Sykes began this work long before modern methods of whole-genome DNA sequencing were available. When, in the late 1980s, he and colleagues at Oxford’s Research Laboratory for Archaeology first extracted DNA from bones up to 12,000 years old, they opted to focus on mtDNA.
Although eventually, many of Bryan’s early theories were disproven, his work provided a foundation on which future discoveries were built and the field evolved. All scientists, especially early innovators must be willing to be “wrong” and have their work improved upon. It is part of the deal and does not take away from Bryan’s legacy of innovation and inspiration.
He wrote the Seven Daughters of Eve, anticipating people’s desire to know which “tribe” they belonged to, the same year set up the first direct-to-consumer genetic testing company, Oxford Ancestors, as an Oxford University spinout. Lighting the fire of public interest in finding out who and where they came from.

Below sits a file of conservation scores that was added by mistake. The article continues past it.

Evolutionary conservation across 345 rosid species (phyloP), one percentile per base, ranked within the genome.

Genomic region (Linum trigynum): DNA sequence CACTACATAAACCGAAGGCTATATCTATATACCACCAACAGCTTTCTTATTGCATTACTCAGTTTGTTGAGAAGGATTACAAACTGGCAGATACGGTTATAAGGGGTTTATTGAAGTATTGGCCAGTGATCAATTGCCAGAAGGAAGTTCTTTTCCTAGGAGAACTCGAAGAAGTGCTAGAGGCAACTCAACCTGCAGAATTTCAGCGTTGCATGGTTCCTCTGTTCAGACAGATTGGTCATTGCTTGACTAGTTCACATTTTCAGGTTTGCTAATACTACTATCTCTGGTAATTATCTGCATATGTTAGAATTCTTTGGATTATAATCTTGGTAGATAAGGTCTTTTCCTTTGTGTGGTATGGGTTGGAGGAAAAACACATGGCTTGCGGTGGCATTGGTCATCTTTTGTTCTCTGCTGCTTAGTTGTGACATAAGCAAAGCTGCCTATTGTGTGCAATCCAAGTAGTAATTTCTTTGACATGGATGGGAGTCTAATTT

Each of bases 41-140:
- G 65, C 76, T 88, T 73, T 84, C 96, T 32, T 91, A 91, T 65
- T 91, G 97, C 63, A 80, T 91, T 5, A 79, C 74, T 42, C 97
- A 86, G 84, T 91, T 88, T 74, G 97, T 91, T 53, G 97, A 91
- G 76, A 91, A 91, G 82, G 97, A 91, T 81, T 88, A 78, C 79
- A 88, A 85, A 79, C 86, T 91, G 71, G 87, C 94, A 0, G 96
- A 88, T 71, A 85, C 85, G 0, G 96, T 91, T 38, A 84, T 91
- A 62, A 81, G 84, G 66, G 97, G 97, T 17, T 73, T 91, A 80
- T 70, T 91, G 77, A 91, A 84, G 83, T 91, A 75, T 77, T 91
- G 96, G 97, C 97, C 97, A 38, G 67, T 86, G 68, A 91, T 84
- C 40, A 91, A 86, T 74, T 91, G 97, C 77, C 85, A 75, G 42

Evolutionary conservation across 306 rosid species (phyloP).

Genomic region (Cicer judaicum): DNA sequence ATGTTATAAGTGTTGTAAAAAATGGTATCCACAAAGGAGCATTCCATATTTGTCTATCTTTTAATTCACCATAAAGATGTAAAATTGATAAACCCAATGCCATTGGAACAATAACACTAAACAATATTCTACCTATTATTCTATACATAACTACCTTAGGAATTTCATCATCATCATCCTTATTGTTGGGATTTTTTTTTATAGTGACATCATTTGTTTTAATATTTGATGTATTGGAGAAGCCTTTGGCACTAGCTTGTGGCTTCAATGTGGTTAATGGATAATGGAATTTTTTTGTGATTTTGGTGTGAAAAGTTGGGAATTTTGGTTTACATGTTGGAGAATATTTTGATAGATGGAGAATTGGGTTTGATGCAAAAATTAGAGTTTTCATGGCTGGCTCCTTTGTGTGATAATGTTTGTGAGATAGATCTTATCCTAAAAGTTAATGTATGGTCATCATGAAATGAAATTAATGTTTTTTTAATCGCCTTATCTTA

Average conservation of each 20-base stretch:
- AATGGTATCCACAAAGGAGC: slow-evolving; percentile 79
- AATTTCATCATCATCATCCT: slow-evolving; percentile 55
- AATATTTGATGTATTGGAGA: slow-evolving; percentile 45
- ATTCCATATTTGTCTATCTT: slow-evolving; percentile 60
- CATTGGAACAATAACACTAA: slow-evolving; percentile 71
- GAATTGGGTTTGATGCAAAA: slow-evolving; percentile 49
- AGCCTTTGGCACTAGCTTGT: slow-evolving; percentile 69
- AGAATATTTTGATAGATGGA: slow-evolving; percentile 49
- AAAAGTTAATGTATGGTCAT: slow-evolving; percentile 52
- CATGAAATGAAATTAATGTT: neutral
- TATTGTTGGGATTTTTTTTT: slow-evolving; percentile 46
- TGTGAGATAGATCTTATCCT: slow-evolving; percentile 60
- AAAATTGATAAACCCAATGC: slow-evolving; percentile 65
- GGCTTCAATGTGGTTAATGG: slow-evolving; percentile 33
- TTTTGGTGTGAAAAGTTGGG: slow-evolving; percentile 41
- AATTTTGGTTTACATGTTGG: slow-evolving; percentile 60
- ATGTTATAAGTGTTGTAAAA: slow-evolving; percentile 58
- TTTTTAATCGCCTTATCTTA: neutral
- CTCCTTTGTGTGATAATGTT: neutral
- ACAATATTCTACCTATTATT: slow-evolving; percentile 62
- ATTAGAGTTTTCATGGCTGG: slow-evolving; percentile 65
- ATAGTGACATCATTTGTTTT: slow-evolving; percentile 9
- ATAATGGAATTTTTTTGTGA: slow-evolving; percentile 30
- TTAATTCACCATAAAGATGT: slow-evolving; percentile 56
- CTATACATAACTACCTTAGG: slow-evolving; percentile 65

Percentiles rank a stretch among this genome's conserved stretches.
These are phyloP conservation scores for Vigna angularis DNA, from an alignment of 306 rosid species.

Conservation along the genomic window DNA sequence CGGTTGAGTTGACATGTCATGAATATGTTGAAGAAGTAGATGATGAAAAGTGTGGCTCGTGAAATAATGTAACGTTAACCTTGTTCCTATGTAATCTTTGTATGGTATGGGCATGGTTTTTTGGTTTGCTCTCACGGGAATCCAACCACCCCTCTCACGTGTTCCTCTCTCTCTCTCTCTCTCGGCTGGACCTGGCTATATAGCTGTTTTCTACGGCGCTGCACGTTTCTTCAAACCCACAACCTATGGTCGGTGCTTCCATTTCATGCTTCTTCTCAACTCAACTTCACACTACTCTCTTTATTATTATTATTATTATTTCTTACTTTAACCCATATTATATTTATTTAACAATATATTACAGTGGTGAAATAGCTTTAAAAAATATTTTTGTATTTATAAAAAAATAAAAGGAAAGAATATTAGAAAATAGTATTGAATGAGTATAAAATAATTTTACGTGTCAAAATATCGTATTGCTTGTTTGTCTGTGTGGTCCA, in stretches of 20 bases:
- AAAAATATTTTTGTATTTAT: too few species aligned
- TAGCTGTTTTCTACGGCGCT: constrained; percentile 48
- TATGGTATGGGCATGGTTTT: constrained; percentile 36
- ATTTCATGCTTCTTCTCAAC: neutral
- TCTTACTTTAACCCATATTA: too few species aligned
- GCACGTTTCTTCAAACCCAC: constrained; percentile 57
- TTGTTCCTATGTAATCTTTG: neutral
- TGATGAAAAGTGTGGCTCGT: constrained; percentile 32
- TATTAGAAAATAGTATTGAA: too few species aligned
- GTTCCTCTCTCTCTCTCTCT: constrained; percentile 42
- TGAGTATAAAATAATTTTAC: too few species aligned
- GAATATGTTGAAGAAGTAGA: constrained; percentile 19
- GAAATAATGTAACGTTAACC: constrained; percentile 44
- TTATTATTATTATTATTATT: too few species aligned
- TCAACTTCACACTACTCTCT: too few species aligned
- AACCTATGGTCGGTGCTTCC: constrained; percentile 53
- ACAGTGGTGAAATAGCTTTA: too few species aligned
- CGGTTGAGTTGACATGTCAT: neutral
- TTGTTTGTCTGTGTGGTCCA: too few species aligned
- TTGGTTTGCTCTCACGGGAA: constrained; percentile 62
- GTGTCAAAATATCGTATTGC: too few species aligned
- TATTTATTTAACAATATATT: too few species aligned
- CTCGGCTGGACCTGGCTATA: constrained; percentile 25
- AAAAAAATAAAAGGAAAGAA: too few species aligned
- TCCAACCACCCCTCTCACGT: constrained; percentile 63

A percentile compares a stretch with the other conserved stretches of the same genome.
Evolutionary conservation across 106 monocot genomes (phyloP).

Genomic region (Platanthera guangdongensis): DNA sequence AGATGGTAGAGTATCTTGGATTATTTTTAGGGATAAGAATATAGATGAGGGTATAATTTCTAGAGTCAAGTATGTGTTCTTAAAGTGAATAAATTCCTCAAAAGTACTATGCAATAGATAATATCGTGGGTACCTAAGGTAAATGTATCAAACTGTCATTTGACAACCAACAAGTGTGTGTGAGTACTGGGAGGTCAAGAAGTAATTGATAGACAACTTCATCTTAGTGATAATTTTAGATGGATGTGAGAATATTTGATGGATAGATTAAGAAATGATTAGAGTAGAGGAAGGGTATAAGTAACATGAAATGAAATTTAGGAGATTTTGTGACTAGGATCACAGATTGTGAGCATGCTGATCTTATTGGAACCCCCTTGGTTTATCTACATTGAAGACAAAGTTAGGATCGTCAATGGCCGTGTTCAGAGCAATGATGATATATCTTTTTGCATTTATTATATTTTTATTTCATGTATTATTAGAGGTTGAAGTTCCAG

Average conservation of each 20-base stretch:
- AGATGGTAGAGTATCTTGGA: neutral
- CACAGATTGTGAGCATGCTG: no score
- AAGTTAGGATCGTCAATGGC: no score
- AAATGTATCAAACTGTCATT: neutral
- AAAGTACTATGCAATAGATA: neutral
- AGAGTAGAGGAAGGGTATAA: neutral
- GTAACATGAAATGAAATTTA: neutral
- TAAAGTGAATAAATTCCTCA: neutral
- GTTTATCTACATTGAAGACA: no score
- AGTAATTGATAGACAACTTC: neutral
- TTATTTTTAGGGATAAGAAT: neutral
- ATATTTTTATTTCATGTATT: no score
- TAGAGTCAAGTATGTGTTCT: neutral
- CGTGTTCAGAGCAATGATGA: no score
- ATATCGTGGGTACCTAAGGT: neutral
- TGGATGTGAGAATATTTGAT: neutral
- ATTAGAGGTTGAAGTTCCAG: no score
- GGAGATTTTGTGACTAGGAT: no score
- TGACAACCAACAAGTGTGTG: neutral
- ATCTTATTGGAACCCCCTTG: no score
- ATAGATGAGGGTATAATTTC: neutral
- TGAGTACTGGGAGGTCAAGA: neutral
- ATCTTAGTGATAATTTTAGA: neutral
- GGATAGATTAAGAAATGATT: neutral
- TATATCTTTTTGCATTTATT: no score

Ironically, Sykes never named or described haplogroup L or subclades, the true mother lineages in Africa, nor haplogroups M or N, daughters of haplogroup L3 from which all other non-L haplogroups spring.